I became a member in 1989. I did a tour in a smoky van for 6 months doing TIE in schools to become eligible and get my card. Today it is not as difficult as it was then to become a member and membership numbers are flourishing, with over £4 million of income from subscriptions alone in 2013. According to the latest statement available, 2013, Equity are doing pretty well with over £9 million in cash.
I have been working with actors for approaching 30 years and they are not in the least bit racist. The acting profession is one of the most inclusive, it seems. The people are nice and reasonable and it’s a pleasure to be one of them.
The year I joined Equity, 1989, was the year that Miss Saigon opened in the West End. I ended up in that show in 1992. I was cast in 1989 instead in the German language premiere of David Henry Hwang’s Tony-award winning play, M. Butterfly, in Hamburg. I left the UK to do that and was pretty much out of it, being as I was in Germany before the Berlin Wall even had come down.
I did not think of it at that time, but Equity did not make any noise whatsoever about the fact that Jonathan Pryce was playing an East Asian part, complete with make up. It was a different time, with Michael Gambon yet to play a blacked up Othello (as an Arab) and the theme tune of It Ain’t Half Hot, Mum was still well known. I only started to think about the issue when, a year later in 1990, US Actor’s Equity kicked up an enormous fuss – in the US the protests were fronted by the playwright, whose play I had been working on, David Henry Hwang.
We all know what happened. Actor’s Equity backed down. Miss Saigon was a big hit. Everyone seemed to forget about it.
But who was right? What is the right side of the argument? As time passes, do the choices seem more or less acceptable?
No one said much (to my recollection) at the time about Gambon’s Othello, but which white actor has plans to play him as a black man today?
25 years is a long time. A generation. A different time. It couldn’t happen today. But are arguments about black representation equally applied to East Asians?
Last year, 2014, very much in the now, Miss Saigon reopened with an East Asian actor, Jon Jon Briones in Pryce’s controversial part. Jon Jon was the actor I replaced in 1992, as it goes. Jon Jon has won awards for his work in the reboot. He does it very well.
In 2013, Cameron Mackintosh’s casting department was unable to rule out again casting a white actor in this role. It seems ridiculous now the point has been tipped, but it’s the truth. I even invited head of casting Trevor Jackson to speak to Equity’s BAME members to tell us about his dilemma, which he gamely accepted. Standing in front of 50+ Equity members, Trevor told us he wanted to do the right thing but could not promise anything. The talent just wasn’t there, or he could not find it. He knew it was the right thing to do but what if he couldn’t? Trevor simply could not make promises.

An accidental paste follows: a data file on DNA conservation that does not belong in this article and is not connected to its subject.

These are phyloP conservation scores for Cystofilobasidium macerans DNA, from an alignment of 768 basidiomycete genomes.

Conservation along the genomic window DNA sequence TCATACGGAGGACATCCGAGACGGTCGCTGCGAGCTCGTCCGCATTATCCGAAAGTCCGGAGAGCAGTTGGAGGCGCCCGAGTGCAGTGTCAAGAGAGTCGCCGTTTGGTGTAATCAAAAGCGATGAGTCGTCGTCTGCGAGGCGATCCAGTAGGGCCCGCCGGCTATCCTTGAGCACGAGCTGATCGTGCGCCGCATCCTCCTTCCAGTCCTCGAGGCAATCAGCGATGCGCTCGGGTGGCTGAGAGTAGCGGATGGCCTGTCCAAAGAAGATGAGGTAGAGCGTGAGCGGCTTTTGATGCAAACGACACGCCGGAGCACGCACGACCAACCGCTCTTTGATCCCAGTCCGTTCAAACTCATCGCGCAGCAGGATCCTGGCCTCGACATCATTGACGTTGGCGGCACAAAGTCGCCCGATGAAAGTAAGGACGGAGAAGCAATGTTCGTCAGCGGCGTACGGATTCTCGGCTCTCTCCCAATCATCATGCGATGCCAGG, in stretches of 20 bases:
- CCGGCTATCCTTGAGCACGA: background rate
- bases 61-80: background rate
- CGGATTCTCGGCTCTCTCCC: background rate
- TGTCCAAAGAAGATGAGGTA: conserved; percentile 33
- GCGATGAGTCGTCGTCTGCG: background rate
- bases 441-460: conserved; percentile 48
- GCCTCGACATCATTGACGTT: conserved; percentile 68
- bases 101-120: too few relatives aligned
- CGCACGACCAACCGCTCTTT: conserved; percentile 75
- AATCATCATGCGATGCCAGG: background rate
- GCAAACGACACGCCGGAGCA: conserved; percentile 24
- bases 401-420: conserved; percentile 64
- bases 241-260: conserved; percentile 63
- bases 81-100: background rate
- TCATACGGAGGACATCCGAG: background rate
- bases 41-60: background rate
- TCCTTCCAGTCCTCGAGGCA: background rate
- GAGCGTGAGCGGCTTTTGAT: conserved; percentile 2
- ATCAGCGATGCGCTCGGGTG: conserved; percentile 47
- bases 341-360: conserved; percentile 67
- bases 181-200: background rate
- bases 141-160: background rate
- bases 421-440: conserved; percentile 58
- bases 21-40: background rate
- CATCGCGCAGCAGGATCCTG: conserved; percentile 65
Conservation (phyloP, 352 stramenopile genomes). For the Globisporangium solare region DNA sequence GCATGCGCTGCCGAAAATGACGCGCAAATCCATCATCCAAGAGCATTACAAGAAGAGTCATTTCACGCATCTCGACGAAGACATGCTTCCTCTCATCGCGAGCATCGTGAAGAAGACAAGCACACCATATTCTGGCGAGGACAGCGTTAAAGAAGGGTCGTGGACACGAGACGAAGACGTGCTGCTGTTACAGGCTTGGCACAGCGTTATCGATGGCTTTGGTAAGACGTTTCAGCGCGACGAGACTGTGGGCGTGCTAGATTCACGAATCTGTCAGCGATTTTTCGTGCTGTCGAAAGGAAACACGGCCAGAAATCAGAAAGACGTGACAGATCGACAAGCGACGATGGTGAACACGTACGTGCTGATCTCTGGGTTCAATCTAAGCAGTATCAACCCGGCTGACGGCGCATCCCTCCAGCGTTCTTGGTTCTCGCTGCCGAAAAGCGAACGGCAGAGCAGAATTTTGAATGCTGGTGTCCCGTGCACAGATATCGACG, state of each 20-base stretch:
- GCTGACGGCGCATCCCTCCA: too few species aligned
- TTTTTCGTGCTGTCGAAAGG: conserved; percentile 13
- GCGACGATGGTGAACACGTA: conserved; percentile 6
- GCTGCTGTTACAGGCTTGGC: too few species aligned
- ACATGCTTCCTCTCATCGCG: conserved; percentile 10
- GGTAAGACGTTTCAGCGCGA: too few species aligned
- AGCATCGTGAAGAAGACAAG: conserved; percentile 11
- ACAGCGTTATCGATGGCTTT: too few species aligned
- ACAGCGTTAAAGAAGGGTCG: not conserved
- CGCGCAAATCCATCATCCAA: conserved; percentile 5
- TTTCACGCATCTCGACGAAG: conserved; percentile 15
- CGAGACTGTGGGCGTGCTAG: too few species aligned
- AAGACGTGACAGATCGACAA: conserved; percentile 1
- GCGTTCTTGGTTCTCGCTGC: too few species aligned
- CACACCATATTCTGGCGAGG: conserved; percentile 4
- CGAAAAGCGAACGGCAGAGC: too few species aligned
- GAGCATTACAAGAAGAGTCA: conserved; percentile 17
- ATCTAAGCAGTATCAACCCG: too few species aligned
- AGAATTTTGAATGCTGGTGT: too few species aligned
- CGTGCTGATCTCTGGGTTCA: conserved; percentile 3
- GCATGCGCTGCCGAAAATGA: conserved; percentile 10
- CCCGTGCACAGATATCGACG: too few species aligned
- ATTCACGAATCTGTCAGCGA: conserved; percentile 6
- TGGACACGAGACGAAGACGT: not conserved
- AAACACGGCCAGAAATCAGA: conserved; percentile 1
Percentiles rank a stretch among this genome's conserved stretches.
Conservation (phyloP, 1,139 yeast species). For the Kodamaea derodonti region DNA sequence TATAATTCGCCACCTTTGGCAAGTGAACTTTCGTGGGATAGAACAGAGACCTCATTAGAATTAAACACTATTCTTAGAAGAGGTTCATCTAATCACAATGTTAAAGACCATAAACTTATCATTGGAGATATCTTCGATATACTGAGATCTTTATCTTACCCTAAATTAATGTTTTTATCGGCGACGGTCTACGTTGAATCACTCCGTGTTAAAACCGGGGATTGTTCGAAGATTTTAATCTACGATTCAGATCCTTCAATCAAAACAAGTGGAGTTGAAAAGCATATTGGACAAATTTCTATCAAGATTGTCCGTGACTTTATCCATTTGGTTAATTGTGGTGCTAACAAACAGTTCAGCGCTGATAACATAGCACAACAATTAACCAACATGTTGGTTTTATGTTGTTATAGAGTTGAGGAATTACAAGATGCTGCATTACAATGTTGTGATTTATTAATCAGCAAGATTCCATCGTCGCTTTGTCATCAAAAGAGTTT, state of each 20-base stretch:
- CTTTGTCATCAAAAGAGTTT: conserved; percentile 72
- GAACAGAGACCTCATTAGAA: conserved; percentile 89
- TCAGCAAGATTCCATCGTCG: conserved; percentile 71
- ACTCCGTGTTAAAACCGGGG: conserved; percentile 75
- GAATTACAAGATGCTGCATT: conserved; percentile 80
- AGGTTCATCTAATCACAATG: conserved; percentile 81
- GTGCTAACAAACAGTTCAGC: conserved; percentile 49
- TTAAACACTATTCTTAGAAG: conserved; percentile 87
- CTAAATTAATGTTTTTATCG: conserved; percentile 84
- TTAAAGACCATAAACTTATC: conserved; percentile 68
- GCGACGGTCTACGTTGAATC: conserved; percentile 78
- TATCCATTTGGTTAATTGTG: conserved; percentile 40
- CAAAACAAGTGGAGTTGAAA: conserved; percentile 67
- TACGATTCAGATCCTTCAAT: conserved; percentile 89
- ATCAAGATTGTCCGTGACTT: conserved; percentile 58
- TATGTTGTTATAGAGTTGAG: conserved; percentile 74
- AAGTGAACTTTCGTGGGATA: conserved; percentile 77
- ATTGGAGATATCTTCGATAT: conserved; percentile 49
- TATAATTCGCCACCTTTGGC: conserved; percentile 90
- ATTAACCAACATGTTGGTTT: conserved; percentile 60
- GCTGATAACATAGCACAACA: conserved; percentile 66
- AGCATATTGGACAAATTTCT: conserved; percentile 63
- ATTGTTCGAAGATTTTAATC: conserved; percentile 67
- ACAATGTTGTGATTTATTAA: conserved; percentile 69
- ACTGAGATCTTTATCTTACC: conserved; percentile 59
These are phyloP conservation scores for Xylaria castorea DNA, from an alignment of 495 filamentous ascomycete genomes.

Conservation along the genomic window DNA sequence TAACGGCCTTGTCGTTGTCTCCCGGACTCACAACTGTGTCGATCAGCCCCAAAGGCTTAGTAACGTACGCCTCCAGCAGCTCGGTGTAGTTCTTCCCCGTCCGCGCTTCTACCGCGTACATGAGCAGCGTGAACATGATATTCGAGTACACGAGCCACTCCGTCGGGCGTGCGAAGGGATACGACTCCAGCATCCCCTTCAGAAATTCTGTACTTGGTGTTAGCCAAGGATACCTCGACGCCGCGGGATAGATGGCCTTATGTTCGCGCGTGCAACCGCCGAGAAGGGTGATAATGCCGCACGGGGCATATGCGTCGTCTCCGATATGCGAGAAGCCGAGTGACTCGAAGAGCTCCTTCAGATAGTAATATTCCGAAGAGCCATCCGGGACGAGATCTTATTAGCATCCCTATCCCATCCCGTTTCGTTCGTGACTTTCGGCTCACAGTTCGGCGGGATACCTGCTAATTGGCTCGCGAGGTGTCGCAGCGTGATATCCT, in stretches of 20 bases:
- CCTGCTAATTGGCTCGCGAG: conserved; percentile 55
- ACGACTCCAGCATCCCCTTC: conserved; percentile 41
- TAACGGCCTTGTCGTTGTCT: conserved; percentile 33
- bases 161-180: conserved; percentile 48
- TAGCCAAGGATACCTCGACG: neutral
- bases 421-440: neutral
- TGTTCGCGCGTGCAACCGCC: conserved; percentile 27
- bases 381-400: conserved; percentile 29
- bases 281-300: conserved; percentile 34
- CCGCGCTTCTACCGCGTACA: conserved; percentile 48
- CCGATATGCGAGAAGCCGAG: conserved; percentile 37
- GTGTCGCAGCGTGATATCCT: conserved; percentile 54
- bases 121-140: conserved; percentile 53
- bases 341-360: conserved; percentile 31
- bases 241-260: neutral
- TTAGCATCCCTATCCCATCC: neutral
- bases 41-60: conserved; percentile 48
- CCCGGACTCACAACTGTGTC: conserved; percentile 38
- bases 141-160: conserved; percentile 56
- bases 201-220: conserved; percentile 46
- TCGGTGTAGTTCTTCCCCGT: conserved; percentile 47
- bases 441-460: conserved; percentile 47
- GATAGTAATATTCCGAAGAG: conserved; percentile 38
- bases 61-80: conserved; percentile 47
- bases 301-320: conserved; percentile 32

Those of us present were seeing for ourselves whether society had indeed moved on in 25 years; whether we were indeed living in another time and as this episode unfurled, we looked on, mouth agape. Could it actually be possible that a white actor could play this part? And could Cameron Mackintosh really come to Equity and say it is so without Equity saying a word?
Yes! That is exactly the situation! It appeared as though Equity could and would make no statement about this – even though US Actors Equity did exactly that 23 years previously. As far as Equity was concerned there was no generation gap. It was not a different time at all. Equity was still rooted in the 80s.
In 2012, the RSC decided to produce the play, The Orphan of Zhao, sometimes known as the “Chinese Hamlet”. When casting was announced, of a cast of 17 (yes, seventeen) only 3 (yes, three – minor) roles were actually filled with East Asian actors, the other 14 (fourteen – 82%!) were not. A quick check of the history of the RSC revealed that the last Chinese actor they had ever cast at all was in 1992, 20 years previously! No actor with Chinese heritage at Stratford for 20 years.
It came as a surprise to us all. We know that actors and people who work in acting are not racist. They are in fact very much for inclusivity. Yet somehow here were statistics and proof that Chinese actors had been excluded. Somehow. And to compound the matter, two of the three East Asian actors cast in this production were playing a dog – paying little heed to the long established and well known historic racist conflation of “dogs and Chinamen”. It seemed incredible to East Asian actors, Chinese or not, and to broader members of the theatre community.
So where did these actors turn to make these points on their behalf? Their trade union, of course. Equity. Equity is comprised of these very inclusive and non-racist people. Could Equity speak for them in this matter?
What I discovered shocked me again. I was at that time a member of Equity’s “Minority Ethnic Members” committee – an anachronistic term in itself. The only other East Asian on that committee at that time was Daniel York and we both asked why Equity would not say anything on our behalf. Make a statement. Do something – anything – for the right side of the argument.